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What Presbyterians Believe: Presbyterian Spirituality


Reconnecting the body with the mind

By Cláudio Carvalhaes | Presbyterians Today

This article is reprinted from the February/March 2018 issue of Presbyterians Today

Liturgical dancer, Erin Williams, sharing her gifts. Emily Enders Odom

Why do we so often misunderstand our spirituality? As Presbyterians, we tend to live in our heads as if our bodies were disconnected from our intellectual faith. Our worship is mostly related to what we think and less on how we move. For example, if we see someone dancing in our worship service, we tend to see it as an improper way of worshiping God. I am not advocating for irrationality but rather, to have us think as well as feel, dance, smell, taste and touch, as ways of developing our spirituality.

Perhaps our spirituality is too often constrained by what we understand the sacred is all about. If we understand the sacred as that which is quiet, calm, decent and ordered, and if our spirituality is marked mostly by organ music rather than drums, then we have already limited expression of the holy. Some churches have added to their worship services drums, guitars and dance, offering other ways of expressing the movement of the Holy Spirit that are louder and more festive.

Still, in many U.S. Presbyterian churches, why is it that our bodies don’t matter much? Why do we expect worship to be mostly a rational enterprise? Some say this comes from our heritage, which is marked by European culture. Historians, though, remind us that our Presbyterian forebears were much more likely to dance, cry or clap in their worship services. The truth is, contemporary Presbyterian worship is much less lively than in previous times. But Presbyterians who worship in other parts of the world are more inclined to feelings and movements of the body.

Presbyterians believe that the work of the Holy Spirit is fundamental. Our lives are possible only by the movement of the Spirit in us, and we can worship only because we respond to God through the work of the Spirit in us. During the preaching of the Word, we can understand the preached Word only because of the testimony of the Holy Spirit in our hearts. At sacrament, it is the Holy Spirit who confirms the real presence of Jesus Christ for us. We walk by faith, and faith is a gift of the Spirit. Our sanctification is a work of the Spirit. We are empowered to live the full mission of God in the world with the graces, gifts and charisma of the Holy Spirit (Rom. 12:6–8; 1 Cor. 12:8–10; 1 Cor. 12:28; Eph. 4:11; 1 Peter 4:11). We are to develop the fruit of the Spirit (Gal. 5:22–23: love, joy, peace, patience, kindness, generosity, faithfulness, gentleness and self-control).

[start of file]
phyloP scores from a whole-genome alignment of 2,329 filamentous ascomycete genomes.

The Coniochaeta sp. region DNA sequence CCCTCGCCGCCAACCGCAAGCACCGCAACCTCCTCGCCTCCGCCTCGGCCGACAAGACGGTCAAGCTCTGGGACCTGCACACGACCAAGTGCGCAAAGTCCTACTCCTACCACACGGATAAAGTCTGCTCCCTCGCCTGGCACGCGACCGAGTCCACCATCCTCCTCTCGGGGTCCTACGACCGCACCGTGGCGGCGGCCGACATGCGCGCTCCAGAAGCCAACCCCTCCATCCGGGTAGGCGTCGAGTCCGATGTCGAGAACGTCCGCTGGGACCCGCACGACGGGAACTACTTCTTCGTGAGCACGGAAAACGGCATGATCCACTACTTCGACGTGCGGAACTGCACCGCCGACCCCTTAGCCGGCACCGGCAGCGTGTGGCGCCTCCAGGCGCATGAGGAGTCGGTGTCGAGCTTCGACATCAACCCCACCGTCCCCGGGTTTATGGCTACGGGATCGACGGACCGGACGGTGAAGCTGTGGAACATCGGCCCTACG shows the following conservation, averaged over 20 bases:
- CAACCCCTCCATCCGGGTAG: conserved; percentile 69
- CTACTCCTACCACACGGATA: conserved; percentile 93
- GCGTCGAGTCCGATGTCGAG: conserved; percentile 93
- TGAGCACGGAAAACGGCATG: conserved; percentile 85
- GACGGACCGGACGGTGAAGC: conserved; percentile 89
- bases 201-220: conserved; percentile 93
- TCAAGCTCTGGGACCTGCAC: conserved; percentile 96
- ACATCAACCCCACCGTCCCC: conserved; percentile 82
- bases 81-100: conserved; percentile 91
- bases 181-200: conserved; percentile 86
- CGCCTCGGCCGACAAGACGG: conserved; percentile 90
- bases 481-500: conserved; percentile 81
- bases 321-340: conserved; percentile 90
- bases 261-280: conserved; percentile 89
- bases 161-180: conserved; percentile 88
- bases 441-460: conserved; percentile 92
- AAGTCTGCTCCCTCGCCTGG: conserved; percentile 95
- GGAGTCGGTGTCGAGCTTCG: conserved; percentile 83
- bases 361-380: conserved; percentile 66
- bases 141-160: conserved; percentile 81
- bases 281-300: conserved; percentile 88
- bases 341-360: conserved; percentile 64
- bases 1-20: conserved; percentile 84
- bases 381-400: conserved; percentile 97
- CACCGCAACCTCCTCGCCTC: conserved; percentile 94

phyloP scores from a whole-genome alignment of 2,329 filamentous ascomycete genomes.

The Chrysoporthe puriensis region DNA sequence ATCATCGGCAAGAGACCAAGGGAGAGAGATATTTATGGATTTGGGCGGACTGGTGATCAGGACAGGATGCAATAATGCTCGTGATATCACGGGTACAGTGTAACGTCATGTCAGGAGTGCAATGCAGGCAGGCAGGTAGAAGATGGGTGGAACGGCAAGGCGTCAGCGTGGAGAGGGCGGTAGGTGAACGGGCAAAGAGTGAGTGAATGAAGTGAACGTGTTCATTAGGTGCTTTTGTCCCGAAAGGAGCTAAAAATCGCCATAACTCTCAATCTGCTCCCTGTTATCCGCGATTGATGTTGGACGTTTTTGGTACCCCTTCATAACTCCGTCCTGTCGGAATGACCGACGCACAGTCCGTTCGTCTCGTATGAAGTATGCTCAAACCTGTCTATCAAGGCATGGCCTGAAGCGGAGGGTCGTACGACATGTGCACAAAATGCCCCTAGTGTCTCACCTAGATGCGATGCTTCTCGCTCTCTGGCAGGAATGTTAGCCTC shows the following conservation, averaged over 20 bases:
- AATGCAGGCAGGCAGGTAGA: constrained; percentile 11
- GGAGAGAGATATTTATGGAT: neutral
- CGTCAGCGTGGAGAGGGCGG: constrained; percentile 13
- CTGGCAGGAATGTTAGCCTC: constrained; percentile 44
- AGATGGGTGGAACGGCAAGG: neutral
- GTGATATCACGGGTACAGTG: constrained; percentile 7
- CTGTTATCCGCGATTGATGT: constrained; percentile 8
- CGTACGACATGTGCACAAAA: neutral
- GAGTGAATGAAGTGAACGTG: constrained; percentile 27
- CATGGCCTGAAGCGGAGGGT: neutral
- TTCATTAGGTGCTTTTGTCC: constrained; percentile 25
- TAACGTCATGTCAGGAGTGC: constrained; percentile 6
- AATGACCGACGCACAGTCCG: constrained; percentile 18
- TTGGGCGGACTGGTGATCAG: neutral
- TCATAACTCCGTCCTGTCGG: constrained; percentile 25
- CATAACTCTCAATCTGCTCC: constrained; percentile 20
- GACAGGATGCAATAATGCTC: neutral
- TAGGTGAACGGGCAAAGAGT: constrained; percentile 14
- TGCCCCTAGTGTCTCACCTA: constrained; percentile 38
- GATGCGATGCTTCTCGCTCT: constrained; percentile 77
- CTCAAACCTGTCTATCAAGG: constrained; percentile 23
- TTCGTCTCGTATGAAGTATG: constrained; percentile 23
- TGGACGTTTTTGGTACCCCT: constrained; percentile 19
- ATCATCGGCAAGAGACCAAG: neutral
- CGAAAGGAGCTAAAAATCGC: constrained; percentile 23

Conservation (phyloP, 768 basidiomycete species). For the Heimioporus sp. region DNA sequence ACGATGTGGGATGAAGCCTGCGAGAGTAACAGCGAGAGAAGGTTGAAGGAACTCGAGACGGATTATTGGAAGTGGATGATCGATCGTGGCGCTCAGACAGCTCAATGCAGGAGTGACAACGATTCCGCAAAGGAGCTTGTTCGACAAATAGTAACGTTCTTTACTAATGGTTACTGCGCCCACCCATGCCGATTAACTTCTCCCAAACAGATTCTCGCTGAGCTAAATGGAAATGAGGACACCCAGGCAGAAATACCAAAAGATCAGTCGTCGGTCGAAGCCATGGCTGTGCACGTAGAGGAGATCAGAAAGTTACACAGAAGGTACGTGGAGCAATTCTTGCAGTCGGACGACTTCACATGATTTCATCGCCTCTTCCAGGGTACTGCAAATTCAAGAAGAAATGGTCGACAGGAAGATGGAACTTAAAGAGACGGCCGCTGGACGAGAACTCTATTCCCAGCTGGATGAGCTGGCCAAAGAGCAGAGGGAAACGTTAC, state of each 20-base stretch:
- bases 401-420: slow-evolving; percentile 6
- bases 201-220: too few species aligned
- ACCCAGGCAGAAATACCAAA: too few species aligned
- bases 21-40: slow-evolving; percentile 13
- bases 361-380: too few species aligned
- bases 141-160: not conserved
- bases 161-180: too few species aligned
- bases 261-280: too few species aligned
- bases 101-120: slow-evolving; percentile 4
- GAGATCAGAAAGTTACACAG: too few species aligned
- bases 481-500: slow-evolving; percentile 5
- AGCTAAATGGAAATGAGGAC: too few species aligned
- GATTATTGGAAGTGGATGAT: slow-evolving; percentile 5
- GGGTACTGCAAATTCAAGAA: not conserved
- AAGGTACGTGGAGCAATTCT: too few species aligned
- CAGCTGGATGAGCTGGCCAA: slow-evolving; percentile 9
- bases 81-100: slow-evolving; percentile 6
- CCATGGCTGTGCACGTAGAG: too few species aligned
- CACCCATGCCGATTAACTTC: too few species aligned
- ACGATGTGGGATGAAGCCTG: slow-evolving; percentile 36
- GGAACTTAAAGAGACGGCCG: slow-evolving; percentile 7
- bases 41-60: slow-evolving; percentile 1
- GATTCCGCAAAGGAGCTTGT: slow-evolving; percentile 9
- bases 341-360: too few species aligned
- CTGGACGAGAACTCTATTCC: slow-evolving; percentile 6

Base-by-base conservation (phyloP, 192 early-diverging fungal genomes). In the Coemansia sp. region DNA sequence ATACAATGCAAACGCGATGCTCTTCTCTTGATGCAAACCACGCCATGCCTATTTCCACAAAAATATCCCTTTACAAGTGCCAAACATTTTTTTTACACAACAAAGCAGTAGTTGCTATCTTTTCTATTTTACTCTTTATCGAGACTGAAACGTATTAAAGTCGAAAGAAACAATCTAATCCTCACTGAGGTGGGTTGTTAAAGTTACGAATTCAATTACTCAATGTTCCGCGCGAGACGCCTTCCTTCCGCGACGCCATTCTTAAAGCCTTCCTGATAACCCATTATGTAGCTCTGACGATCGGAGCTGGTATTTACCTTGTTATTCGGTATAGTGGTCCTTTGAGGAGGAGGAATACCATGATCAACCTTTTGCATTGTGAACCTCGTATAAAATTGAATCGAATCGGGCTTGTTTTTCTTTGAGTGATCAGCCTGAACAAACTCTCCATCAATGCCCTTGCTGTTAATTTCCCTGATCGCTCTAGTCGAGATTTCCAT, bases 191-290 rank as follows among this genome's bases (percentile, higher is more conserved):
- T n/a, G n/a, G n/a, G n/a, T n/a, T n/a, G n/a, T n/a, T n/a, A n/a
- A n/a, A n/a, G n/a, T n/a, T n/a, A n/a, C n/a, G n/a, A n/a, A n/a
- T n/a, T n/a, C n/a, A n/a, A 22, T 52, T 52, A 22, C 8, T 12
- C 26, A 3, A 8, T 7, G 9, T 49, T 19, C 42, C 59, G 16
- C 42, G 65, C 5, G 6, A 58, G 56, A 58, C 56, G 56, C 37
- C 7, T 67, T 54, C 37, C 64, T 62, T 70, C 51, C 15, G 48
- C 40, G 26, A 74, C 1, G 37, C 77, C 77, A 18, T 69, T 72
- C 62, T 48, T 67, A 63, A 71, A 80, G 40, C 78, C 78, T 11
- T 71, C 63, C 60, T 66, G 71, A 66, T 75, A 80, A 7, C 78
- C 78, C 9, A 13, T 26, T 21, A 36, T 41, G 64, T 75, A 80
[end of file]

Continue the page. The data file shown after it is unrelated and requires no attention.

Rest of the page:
What we often forget, though, is that all of that happens in and through the movement of our bodies and not just intellectual discussion. Our challenge, then, is to reclaim our body in our spirituality. At the heart of our faith is the daring truth of incarnation: God made flesh. Jesus was a full and healthy human being. In him, sacredness became festive. His crying was a sign of his profound, compassionate spirituality. Eating with his disciples was both a spiritual and material activity. At his baptism, in his daily round, at the cross and at his resurrection, heaven and earth became one; immanence and transcendence found a common place in him.

If we live the fullness of Jesus Christ in our bodies, we can challenge not only our tradition and our worship, but also the whole world. In this incarnated spirituality, our care for the soul, the mind, the heart and the body is the care of ourselves and every human being. Thus, to care about or for the bodies of the immigrant and the refugee is to be profoundly spiritual. In this incarnated spirituality, our bodies are fully connected with all creation, so to deeply care for the earth is to deeply care for our eco-spirituality. Our bodies are the temple of the Holy Spirit — fully connected, fully human and fully spiritual.

The Rev. Dr. Cláudio Carvalhaes is the associate professor of worship at Union Theological Seminary in New York City. He is the author of Eucharist and Globalization: Redrawing the Borders of Eucharistic Hospitality. His newest book, Preaching and Liberation Theology: Metaphors for Our Time, is scheduled for publication in 2018.

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